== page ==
I concur with what has been said so far. I would encourage you to take action right where you are. Your family could benefit from an urban permaculture garden. Ask your mom for stewardship of a specific plot of your yard. Now is the perfect time of year to draw up your plan! Plan that plot to be the best you can make it! Get you whole plan in place; then look into the cost realities and plan your stages of getting it done as you can afford to do so. Photo document the whole process; this can be an attached portfolio to that resume. Doing this project will help you focus; it will also help you decide how you want to incorporate permaculture into your life. It will also give you some basic skills to market yourself to permaculture ventures looking for helpers.
 
Gordon Beemer
Posts: 20
Location: Fort Wayne, Indiana (USA)
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Well, the universe must love me!

I talked to my mom, who is usually pretty possessive about her gardening, and she told me I could redesign the entire kitchen garden, install an herb garden, and do composting. It took me a minute to comprehend what she was saying. I mean, I'm not an idiot, but the most gardening I've done is help her plant and harvest each year - and that has never involved anything too spectacular. There are conditions, of course. She says I can do what I want as long as I don't ruin her flowers, spend a lot of her money, and I actually make it better than before.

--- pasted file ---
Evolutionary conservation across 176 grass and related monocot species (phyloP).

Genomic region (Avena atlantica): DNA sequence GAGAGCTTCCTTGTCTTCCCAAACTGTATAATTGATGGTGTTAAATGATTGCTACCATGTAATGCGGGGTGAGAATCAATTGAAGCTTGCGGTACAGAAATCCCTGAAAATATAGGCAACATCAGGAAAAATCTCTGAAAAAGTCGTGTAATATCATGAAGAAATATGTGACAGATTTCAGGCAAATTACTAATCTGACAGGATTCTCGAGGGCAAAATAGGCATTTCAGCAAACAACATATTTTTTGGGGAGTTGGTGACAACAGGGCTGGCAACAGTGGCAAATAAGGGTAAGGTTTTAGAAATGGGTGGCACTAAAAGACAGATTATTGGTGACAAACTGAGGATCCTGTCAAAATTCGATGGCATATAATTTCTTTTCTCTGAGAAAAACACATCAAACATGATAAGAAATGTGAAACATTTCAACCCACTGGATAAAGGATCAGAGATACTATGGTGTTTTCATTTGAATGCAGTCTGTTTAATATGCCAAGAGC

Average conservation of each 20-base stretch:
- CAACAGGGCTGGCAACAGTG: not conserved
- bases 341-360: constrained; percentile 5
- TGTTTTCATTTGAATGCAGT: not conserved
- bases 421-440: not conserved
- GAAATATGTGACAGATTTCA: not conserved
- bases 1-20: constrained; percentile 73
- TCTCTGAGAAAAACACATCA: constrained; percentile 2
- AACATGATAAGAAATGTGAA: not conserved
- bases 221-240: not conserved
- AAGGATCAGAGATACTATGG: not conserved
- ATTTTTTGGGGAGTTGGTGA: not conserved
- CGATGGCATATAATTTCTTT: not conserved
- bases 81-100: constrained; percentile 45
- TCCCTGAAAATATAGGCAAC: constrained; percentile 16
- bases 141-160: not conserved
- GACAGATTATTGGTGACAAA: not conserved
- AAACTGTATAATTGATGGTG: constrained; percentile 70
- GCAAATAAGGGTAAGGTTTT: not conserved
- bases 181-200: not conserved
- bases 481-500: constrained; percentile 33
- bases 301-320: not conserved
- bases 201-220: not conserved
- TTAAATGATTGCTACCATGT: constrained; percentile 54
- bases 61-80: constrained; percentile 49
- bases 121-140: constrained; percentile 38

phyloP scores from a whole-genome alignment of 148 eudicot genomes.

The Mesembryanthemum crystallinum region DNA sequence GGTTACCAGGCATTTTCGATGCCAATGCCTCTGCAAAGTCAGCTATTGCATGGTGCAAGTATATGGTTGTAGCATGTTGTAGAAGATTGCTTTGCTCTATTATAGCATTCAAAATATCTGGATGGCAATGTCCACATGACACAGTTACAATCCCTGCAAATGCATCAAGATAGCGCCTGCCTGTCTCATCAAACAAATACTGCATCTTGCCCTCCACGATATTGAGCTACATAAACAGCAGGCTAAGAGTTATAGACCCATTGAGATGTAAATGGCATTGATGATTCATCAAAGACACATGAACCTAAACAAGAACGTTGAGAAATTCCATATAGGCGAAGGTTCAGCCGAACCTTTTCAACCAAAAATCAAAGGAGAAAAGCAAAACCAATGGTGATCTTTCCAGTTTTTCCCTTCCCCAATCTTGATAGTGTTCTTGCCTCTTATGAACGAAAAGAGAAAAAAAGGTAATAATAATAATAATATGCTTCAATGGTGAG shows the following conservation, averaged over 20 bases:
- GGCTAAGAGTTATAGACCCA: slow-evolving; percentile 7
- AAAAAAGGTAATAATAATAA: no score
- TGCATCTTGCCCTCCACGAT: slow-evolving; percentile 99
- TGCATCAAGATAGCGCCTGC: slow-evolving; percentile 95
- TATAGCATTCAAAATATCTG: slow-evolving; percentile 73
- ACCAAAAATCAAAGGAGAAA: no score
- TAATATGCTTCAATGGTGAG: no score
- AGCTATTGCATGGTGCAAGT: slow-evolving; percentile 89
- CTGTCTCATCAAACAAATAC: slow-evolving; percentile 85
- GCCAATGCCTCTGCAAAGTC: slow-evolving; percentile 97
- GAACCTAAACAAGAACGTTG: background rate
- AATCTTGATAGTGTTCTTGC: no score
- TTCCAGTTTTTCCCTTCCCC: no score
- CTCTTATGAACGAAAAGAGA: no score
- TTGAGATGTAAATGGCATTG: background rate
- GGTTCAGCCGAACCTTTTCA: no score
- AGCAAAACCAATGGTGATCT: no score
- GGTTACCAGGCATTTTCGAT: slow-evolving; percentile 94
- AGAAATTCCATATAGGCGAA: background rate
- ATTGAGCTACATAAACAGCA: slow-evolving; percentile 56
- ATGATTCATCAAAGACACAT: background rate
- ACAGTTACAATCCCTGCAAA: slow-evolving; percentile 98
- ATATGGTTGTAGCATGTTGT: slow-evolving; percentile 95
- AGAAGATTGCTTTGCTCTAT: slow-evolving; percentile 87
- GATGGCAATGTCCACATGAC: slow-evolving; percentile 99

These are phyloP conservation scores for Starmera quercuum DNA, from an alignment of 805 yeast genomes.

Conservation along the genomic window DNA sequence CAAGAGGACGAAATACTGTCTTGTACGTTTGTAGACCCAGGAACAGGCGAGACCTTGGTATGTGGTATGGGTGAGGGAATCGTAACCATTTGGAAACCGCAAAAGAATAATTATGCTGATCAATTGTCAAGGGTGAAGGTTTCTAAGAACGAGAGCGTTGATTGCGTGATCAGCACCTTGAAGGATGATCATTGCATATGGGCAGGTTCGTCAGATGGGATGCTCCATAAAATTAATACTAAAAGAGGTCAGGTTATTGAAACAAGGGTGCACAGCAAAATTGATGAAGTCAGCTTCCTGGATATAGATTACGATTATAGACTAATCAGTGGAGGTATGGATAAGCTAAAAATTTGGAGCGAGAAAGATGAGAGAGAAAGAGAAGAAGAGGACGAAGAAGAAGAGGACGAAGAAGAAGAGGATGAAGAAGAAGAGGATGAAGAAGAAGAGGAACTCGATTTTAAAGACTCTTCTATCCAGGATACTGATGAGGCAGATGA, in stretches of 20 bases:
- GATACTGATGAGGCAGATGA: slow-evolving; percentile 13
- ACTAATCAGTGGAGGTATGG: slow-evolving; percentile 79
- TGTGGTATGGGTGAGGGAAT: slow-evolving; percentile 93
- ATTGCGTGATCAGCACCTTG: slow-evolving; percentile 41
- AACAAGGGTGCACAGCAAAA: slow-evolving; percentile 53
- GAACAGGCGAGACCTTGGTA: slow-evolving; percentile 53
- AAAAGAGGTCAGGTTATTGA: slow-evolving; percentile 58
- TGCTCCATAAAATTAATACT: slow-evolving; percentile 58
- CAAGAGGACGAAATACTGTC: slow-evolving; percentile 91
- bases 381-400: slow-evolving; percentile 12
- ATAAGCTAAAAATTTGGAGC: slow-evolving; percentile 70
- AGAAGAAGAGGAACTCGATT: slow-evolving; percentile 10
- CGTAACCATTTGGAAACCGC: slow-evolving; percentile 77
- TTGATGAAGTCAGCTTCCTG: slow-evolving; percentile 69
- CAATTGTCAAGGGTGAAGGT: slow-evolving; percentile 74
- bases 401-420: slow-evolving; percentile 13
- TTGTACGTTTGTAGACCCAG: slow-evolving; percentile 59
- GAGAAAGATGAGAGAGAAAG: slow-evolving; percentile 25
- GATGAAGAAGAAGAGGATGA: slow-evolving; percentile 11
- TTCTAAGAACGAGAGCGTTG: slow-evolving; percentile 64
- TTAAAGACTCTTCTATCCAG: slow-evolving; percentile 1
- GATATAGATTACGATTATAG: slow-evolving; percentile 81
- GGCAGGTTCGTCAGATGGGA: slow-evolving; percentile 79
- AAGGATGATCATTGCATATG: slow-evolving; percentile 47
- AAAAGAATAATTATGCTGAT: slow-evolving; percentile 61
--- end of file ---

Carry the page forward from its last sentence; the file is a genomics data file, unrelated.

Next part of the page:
I think she trusts me too much. . . .

I guess I had better start designing!


@Cortland, @John~ I'll definitely document the whole process. And as far as how I want to incorporate permaculture in my life? Well, I kind of want permaculture to be my life.

@Craig~ I don't really have much to put on the resume yet, but I'll definitely PM you a copy when I'm finished.
 
Craig Dobbson
master steward
Posts: 1921
Location: Maine (zone 5)
228
chicken dog food preservation forest garden goat hugelkultur rabbit trees
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I think the Permaculture resume may look quite different from a typical job deal.

I was thinking that what it would include is

What makes you feel permaculture is your way?
An honest layout of your experience, education, what motivates you and what you're willing to endure.
What aspects of permaculture really make you excited?
Where do you see yourself in five years?

That sort of thing.

A lot of people are full of energy and ready to go but they don't know what direction or at what speed. Usually they go the wrong way and way too fast. Some go way too slow, second guessing every choice, and never get anywhere.